Swiss lender Frey & Co will shut up shop, as increased US regulation over alleged tax evasion boosted the costs to an unsustainable level for a small private bank.
It’s the second case in Switzerland, after the country’s oldest bank Weigelin, closed following a tax evasion prosecution in January.
“As a result of developments in recent years, circumstances and challenges have presented themselves, especially in Switzerland, which means it no longer makes sense for a small bank to continue its cross-border services. Bank Frey will therefore cease its operative business activities as a bank,” Chairman Markus A. Frey said in a statement.
The dispute between Switzerland and the US has been going on since 2010 following the US campaign to get Switzerland's banking secrecy laws opened up so it can identify possible U.S. tax evaders.
The Frey Bank accumulated 1.9 billion Swiss francs of assets. Being under investigation by US authorities it faced “increasingly difficult market conditions, ever-growing regulations and the unsustainable requirements”, which small Bank couldn’t resist.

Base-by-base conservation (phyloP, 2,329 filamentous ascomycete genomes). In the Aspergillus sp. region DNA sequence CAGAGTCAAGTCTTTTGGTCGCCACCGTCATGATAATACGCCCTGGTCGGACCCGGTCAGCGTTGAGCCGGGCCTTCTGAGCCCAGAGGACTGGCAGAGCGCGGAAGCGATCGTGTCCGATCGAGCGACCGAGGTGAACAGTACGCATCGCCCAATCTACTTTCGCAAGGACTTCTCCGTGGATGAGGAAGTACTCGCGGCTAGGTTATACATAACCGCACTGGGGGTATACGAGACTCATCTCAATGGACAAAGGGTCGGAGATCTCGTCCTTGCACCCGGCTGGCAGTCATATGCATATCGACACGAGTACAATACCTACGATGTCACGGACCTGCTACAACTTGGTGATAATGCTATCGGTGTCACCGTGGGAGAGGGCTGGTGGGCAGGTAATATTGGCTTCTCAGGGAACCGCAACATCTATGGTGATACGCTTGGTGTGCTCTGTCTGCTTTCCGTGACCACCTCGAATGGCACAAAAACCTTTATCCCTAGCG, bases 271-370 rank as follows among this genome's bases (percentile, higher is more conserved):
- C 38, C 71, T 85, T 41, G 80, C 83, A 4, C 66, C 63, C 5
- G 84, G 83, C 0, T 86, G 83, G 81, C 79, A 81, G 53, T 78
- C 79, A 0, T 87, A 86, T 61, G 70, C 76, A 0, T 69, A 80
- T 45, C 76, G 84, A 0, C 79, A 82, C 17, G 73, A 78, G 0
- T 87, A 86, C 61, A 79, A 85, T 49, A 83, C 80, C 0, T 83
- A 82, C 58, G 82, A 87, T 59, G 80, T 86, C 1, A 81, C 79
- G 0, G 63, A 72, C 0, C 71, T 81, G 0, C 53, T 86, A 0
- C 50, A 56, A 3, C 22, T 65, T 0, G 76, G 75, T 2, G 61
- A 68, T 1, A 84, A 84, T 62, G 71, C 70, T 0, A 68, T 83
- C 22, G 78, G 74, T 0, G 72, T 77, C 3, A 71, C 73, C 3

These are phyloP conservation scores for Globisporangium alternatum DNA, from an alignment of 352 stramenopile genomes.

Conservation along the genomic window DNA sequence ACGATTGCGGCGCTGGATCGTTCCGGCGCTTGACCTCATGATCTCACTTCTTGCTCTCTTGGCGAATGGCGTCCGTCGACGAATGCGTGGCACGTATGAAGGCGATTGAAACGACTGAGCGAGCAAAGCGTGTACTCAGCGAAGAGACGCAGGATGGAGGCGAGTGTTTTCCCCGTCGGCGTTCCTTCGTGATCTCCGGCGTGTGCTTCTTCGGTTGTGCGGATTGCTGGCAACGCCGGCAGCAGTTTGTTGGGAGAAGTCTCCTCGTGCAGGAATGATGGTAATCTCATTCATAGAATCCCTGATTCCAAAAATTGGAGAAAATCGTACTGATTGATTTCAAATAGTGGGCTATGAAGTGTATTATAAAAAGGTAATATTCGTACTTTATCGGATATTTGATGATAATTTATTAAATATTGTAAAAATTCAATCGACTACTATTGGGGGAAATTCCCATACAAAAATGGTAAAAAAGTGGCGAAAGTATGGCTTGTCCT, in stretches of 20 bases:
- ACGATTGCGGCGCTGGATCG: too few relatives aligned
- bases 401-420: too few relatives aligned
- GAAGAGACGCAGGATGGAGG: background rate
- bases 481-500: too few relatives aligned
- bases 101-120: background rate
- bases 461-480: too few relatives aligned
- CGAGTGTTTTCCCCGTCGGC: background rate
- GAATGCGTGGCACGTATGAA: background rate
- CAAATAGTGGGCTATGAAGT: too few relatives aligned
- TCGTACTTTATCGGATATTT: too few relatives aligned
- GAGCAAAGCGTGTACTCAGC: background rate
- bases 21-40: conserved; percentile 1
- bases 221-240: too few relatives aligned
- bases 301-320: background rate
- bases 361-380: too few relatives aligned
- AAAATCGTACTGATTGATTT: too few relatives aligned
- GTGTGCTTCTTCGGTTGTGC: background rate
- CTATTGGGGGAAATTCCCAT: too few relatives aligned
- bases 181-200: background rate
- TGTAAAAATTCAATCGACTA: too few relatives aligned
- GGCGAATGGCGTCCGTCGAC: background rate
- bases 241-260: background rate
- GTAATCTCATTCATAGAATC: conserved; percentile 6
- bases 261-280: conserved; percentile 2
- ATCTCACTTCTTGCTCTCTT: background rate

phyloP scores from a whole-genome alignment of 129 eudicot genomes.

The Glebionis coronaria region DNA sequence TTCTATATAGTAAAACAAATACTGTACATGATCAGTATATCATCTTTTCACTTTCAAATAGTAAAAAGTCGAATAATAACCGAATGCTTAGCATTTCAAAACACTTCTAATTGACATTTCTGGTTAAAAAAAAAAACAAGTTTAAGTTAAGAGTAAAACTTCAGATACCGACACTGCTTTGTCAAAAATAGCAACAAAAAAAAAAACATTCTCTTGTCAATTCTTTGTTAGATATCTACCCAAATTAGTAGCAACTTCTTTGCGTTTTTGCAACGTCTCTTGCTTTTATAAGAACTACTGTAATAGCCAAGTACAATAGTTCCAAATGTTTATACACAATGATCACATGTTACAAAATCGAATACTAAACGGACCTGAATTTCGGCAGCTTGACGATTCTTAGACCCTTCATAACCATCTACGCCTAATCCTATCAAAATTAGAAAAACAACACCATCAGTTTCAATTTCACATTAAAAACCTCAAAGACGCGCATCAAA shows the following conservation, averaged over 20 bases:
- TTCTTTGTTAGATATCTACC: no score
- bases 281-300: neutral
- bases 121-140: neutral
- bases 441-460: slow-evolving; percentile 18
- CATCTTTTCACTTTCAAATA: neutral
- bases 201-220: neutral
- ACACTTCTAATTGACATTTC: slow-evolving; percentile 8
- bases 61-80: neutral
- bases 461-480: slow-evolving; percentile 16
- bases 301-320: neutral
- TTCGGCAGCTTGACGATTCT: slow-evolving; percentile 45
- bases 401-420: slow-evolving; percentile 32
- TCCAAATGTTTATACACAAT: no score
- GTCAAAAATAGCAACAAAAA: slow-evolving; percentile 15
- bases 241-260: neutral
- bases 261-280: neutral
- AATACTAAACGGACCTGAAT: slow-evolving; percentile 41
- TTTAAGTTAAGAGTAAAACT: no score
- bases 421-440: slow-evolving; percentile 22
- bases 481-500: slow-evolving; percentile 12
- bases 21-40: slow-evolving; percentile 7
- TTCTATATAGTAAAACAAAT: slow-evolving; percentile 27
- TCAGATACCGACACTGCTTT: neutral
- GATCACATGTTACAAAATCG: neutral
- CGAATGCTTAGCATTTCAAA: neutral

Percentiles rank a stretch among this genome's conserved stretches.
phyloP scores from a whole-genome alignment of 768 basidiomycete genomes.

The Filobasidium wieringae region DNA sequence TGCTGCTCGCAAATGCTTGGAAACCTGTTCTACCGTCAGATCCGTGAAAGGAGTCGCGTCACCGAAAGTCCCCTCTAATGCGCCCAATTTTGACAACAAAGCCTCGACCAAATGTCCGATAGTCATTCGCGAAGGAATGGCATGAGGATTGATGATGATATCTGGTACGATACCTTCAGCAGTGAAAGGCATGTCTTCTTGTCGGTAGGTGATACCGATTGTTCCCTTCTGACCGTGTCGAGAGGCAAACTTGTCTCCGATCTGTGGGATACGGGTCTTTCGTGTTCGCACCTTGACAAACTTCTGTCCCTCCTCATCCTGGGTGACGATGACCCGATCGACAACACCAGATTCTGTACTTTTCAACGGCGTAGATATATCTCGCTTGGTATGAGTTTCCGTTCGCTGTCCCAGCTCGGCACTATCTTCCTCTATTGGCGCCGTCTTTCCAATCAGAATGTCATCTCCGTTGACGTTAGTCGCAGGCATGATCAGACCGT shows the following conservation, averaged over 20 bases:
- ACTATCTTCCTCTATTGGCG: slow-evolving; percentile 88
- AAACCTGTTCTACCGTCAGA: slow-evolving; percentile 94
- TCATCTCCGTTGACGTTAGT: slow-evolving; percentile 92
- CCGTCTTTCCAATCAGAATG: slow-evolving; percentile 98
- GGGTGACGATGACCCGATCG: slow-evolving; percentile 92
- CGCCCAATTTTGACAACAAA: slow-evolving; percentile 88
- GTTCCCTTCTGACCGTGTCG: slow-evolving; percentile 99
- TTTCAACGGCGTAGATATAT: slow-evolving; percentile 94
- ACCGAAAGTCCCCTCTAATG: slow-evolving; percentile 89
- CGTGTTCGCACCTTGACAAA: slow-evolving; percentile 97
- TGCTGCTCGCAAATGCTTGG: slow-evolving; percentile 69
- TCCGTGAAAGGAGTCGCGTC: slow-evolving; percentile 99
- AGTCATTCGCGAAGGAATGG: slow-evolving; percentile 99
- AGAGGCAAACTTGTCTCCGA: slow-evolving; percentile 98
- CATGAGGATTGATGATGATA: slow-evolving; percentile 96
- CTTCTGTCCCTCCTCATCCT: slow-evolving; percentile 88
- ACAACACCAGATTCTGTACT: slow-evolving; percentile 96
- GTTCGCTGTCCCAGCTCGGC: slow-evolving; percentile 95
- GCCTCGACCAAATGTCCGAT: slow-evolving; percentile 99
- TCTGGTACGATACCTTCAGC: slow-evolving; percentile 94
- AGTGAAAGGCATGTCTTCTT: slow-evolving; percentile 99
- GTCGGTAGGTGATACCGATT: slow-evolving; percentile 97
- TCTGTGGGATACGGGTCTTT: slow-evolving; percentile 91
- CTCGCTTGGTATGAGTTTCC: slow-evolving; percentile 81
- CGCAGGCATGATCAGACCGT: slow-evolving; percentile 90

However the bank that remains is financially healthy, “The decision to cease banking activities was taken voluntarily and as a result of an analysis of the overall circumstances,” the Bank website said.
Switzerland, the world’s largest offshore wealth center, worth an estimated $2.2 trillion in assets, has been seeking to become more transparent and earlier this week signed an agreement with the Organization for Economic Cooperation and Development (OECD) agreeing to exchange data with 60 member countries.